Diplomatic Bluebook 2018
Japan's Foreign Policy that Takes a Panoramic Perspective of the World Map
(1)Situations of Canada
The Trudeau administration, inaugurated in November 2015, is running the Government steadily backed by a stable approval rating.
On the diplomacy front, Canada has traditionally engaged in diplomacy in multinational venues such as the UN, the North Atlantic Treaty Organization (NATO), the G7, the G20, and the Organization of American States (OAS), based on close U.S.-Canada relations. The Trudeau administration, in particular, has based its diplomatic policies on multilateralism, and is returning to multinational diplomacy through active engagements in humanitarian and international cooperation efforts, such as accepting Syrian refugees and the ratification of the Paris Agreement on climate change. At the same time, the administration is showing a proactive stance towards bilateral diplomacy through high-level foreign visits and dialogues with foreign leaders.
On the economic front, against the backdrop of favorable economic conditions, the Trudeau Government is moving ahead with proactive policies in principle aimed at the creation of employment and wealth for the middle class, as well as enhancement of investment in domestic infrastructures, including through the establishment of the Canada Infrastructure Bank. With regard to international economic matters, Canada is advancing its basic policy of progressive trade aimed at the creation of employment for the middle class, under which it has worked to promote the Comprehensive Economic and Trade Agreement (CETA), to strengthen North American economic relations and economic relations with emerging markets such as China and India.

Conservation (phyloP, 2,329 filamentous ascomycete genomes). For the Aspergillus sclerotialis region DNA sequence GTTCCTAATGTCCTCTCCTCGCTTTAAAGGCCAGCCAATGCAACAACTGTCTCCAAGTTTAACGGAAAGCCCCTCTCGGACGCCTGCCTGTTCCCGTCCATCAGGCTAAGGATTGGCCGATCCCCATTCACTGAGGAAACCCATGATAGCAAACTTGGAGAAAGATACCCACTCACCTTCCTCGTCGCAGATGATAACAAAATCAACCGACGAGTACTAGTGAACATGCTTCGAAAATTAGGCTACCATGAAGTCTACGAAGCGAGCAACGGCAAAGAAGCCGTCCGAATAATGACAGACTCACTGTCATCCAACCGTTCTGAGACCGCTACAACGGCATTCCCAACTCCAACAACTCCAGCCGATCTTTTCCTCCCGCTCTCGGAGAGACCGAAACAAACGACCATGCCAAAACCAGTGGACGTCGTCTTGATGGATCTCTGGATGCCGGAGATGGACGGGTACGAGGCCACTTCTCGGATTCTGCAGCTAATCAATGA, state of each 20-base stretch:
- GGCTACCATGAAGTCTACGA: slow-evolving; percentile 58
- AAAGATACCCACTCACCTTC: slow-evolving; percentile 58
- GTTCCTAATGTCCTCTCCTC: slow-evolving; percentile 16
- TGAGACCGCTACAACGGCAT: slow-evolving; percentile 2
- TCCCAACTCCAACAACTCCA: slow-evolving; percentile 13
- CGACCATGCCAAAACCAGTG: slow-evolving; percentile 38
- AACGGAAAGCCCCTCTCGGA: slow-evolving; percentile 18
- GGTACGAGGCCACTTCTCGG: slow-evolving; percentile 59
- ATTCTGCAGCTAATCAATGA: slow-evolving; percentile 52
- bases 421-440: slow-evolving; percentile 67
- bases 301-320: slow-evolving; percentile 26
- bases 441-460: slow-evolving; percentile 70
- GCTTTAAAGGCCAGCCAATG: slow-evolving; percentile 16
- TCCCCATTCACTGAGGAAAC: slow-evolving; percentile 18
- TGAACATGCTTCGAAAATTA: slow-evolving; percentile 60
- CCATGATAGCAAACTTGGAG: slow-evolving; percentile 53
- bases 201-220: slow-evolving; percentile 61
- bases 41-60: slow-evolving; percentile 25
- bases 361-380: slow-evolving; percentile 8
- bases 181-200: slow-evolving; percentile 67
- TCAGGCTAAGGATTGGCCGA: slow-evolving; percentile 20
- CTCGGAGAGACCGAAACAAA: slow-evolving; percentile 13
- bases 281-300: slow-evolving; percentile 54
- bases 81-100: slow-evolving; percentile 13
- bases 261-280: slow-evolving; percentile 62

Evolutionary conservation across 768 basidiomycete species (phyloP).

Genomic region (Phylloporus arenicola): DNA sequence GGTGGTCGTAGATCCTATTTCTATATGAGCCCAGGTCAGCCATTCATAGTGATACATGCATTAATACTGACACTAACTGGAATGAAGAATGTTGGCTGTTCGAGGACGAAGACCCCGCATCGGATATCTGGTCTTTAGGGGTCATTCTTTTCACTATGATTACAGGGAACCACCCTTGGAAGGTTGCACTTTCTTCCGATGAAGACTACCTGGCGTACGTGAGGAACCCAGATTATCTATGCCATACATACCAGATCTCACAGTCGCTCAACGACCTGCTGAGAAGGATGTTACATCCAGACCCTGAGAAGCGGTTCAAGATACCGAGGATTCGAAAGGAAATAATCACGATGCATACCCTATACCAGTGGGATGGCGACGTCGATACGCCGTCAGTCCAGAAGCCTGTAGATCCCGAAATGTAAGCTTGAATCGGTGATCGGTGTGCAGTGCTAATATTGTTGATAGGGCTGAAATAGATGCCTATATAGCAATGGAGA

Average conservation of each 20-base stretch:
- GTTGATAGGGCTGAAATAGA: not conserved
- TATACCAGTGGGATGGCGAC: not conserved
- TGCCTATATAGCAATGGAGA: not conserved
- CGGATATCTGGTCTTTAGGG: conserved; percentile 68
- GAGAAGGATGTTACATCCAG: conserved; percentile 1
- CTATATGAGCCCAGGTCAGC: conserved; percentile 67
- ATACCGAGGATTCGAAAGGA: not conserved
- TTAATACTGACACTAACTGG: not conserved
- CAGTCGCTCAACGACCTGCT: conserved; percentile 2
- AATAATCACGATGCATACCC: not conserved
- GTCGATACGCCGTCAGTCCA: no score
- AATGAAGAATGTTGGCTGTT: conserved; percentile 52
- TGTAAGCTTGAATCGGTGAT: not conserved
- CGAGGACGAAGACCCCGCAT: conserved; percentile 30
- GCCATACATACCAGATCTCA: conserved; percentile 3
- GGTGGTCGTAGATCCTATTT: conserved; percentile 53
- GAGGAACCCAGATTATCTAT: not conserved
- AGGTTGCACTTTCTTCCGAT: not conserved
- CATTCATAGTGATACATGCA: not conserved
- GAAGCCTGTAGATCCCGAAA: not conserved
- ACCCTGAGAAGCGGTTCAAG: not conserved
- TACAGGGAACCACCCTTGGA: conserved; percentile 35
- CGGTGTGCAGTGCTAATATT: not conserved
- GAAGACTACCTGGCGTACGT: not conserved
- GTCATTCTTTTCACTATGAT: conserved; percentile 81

(2) Japan-Canada Relations
Japan and Canada are important partners for each other in the Asia-Pacific region. As G7 members, the two countries also cooperate closely in a wide range of fields including politics, economics, security, and people-to-people exchanges.
In May, Prime Ministers Abe and Trudeau spoke briefly at the G7 Summit held in Taormina, Italy, and welcomed the agreement in principle on the Japan-Canada Acquisition and Cross-Servicing Agreement (ACSA) and agreed to continue working towards signing the agreement as soon as possible. The two leaders also held three telephone conferences in February, June, and October, during which they engaged in intensive discussion centering on the regional situation, including the North Korea issue, and trade-related issues such as the TPP agreement.
In September, Foreign Minister Kono held talks with Foreign Minister Freeland in New York on the occasion of the UN General Assembly. The two ministers agreed to engage in bilateral coordination on maximizing pressure on North Korea and cooperation aimed at resolving the abductions issue. The ministers also exchanged their views on the North American Free Trade Agreement (NAFTA) and reform of the UN Security Council, and affirmed that Japan and Canada would promote bilateral and international cooperation under the “A New Era for Cooperation between Japan and Canada” framework. The ministers also held talks on November 8 during the APEC ministerial meetings in Danang, Vietnam, and reaffirmed the need to maximize pressure on North Korea. They also discussed the strengthening of bilateral relations and issues in the international arena such as the promotion of free trade, nuclear disarmament, and reform of the UN Security Council.